1. What is one of the other names ghost sharks are known as?
  2. Why don’t we know much about these creatures?
  3. Where was this baby ghost shark found?
  4. What do ghost shark embryos develop in?
  5. How could Dr Finucci tell this baby had recently hatched?

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CLASSROOM ACTIVITIES
1. Animal profile
Create a one-page animal profile for the ghost shark. Include pictures, the different names it goes by, details on its habitat, diet and appearance, as well as any other key details that you think are important.

Time: allow 30 minutes to complete this activity
Curriculum Links: English; Science

2. Extension
Which of the chimaera’s other names do you think is most suited to it? Choose one and explain why this name suits the animal best.

Then, think of some new names of your own that you think would suit it.

Time: allow 10 minutes to complete this activity
Curriculum Links: English

VCOP ACTIVITY
Read this!
A headline on an article – or a title on your text – should capture the attention of the audience, telling them to read this now. So choosing the perfect words for a headline or title is very important.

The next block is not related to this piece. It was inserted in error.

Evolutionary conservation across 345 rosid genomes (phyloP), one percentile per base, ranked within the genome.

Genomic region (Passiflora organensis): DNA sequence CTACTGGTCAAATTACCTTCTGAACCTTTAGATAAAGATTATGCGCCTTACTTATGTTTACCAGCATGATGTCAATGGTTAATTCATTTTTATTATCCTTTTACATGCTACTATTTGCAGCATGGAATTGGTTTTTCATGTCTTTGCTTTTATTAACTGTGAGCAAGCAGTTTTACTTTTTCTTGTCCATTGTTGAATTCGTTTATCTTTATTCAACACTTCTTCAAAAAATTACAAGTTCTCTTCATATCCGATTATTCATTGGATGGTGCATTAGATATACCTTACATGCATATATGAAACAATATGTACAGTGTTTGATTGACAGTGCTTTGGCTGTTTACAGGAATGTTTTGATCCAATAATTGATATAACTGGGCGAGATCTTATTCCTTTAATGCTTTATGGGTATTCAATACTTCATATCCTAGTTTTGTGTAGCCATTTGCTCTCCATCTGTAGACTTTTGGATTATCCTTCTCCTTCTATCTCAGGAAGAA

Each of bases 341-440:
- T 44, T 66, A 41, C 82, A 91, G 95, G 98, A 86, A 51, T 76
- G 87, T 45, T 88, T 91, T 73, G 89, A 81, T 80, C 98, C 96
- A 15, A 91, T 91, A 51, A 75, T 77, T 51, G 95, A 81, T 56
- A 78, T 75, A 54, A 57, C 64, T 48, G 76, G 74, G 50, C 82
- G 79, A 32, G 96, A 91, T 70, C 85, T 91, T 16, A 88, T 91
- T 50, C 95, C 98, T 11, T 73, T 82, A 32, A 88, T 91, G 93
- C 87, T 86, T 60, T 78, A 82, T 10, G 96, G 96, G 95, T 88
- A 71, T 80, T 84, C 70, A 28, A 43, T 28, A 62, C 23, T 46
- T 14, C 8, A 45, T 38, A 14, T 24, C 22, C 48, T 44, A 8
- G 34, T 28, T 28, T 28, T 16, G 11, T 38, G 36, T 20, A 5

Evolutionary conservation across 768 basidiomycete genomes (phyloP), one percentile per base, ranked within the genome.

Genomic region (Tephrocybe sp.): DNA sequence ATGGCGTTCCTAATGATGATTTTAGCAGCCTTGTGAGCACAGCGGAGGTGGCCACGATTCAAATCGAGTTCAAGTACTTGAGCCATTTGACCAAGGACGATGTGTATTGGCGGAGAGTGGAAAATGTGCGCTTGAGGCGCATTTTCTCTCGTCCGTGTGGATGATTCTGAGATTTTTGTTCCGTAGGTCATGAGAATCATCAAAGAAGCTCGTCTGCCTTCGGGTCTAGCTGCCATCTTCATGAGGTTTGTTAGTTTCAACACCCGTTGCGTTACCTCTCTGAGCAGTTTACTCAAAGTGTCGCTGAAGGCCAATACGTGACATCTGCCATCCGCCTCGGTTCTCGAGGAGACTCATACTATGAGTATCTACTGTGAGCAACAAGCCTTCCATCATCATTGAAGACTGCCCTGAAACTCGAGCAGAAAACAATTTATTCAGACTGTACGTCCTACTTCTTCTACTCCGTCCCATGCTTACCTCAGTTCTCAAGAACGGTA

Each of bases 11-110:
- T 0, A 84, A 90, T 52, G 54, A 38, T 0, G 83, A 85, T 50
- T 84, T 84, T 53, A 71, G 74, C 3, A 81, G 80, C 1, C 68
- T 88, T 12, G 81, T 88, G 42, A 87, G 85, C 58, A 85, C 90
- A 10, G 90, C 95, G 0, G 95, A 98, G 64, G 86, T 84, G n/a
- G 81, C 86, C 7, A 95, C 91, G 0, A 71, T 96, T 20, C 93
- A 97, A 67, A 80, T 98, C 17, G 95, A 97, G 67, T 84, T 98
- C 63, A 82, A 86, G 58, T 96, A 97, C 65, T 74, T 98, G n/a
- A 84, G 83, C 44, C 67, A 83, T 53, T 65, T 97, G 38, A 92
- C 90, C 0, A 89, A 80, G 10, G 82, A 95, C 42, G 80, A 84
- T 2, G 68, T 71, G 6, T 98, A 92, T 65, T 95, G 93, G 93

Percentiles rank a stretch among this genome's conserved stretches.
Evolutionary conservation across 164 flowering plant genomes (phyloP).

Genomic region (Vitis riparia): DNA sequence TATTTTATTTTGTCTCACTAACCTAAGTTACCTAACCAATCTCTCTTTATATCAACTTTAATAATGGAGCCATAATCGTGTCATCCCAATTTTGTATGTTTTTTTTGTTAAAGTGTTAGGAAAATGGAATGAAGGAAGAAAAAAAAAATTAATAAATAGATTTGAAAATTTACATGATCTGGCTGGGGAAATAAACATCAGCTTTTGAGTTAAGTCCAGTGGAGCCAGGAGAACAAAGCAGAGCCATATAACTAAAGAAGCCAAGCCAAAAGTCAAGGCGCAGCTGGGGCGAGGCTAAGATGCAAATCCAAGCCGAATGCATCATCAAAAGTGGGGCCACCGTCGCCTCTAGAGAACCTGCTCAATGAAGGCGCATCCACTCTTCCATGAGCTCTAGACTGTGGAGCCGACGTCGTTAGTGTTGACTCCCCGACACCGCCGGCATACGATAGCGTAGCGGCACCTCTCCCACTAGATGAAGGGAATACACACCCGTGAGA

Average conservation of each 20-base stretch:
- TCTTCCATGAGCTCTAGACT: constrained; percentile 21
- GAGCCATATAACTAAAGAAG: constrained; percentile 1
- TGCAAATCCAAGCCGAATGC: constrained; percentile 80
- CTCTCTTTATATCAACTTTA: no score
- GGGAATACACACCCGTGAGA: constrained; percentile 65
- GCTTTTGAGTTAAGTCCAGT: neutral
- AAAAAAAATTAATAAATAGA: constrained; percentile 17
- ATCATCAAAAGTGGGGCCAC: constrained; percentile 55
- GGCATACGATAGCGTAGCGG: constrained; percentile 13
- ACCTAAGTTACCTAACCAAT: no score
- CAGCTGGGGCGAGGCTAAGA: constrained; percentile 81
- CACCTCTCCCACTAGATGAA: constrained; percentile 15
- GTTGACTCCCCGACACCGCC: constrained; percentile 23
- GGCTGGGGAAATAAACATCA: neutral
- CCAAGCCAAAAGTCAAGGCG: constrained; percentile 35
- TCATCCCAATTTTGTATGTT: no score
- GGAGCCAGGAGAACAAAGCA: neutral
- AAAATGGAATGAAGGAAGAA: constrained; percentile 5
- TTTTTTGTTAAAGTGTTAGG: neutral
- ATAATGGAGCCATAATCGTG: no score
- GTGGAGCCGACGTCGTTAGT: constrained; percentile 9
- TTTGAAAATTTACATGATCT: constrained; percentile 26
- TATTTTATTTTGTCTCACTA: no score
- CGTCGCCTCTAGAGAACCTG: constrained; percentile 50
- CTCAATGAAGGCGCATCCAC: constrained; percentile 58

Create three new headlines for the events that took place in this article. Remember, what you write and how you write it will set the pace for the whole text, so make sure it matches.

Read out your headlines to a partner and discuss what the article will be about based on the headline you created. Discuss the tone and mood you set in just your few, short words. Does it do the article justice? Will it capture the audience’s attention the way you hoped? Would you want to read more?

Consider how a headline or title is similar to using short, sharp sentences throughout your text. They can be just as important as complex ones. Go through the last text you wrote and highlight any short, sharp sentences that capture the audience.